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I was looking at diabetes the other day, and I noticed something strange. Lower amounts of lipase are a symptom of diabetes, as is overweightness. However, since lipase is the enzyme that breaks down fats, shouldn't a lack of it mean that less of it enters your blood stream and is simply excreted instead? In that case, how come diabetic people are often overweight?

This question has been bugging me for ages, does anyone know why?

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I saw something recently on TV which suggested that being diabetic causes weight problems, rather than previously thought which was being overweight causes diabetes. – rg255 Aug 14 '13 at 7:22
up vote 7 down vote accepted

How are diabetes and obesity connected in light of low lipase activity?
Short answer: There's more than one type of diabetes. (And to complicate things, there's also more than one type of lipase. It's unclear from the question which type were mentioned in what you read.)

Diabetes mellitus is usually divided into Type 1 (insulin-deficient) and Type 2 (insulin-resistant). Obesity is a risk factor for Type 2 diabetes, but not all diabetics are overweight. In fact, people with Type 1 are often lean.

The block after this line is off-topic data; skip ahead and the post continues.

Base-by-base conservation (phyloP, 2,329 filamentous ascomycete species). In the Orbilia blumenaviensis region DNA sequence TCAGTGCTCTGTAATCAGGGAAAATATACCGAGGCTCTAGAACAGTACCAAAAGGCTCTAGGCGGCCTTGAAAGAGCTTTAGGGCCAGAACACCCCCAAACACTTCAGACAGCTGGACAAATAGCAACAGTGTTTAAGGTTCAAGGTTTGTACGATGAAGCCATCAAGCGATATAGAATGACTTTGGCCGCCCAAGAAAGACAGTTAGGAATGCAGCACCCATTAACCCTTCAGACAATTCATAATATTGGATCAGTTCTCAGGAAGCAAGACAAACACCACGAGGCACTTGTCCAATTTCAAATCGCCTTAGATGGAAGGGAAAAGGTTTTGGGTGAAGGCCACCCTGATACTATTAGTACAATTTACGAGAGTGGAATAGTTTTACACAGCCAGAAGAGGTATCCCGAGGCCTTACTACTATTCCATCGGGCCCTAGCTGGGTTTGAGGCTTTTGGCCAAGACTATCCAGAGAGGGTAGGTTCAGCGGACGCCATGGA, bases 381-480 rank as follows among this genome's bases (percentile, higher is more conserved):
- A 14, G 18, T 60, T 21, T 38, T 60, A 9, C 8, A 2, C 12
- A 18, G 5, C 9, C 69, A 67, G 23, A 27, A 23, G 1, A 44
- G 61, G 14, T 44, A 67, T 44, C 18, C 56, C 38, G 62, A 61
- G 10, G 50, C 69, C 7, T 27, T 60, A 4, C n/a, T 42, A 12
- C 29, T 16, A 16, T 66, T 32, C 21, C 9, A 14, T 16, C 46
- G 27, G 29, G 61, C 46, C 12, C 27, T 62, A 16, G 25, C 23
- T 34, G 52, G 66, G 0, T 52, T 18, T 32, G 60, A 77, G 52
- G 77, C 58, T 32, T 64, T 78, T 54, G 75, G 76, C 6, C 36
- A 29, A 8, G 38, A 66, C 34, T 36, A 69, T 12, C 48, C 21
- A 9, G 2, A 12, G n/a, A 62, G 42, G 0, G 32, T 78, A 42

Decreased lipase activity is not a major symptom of diabetes. However, these two articles suggest that plasma lipase activity may be lower in cases of Type 1 diabetes but not Type 2.
Junglee, D. et al., Low pancreatic lipase in insulin-dependent diabetics, 1983.
Dendona, P. et al., Exocrine pancreatic function in diabetes mellitus, 1984.

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Source : Tortora and Derrickson Principles of anatomy and physiology

I read in the section on diabetes that " The breakdown of stored triglycerides causes weight loss". I assume that diabetic people are often overweight not simply because they have diabetes but because they also have many other disorders associated with it.

Please feel free to correct me !

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Ok..Did the necessary changes. – biogirl Aug 21 '13 at 16:36

People with type 1 Diabetes have a heritable defect in their genes. People with type 2 Diabetes eat too much. The prevalence of type 2 diabetes has increased by a factor of 2 since the 1970's. This means more patients for the endocrinologists and more insulin sales for the pharmaceutical companies.

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I think @willam44ism is asking more about the enzymatic mechanism, and this answer doesn't really address his question. Also, are there citations for your argument? It seems likely that the risk factors for type 2 Diabetes are much more complex. – Oreotrephes Aug 20 '13 at 3:58

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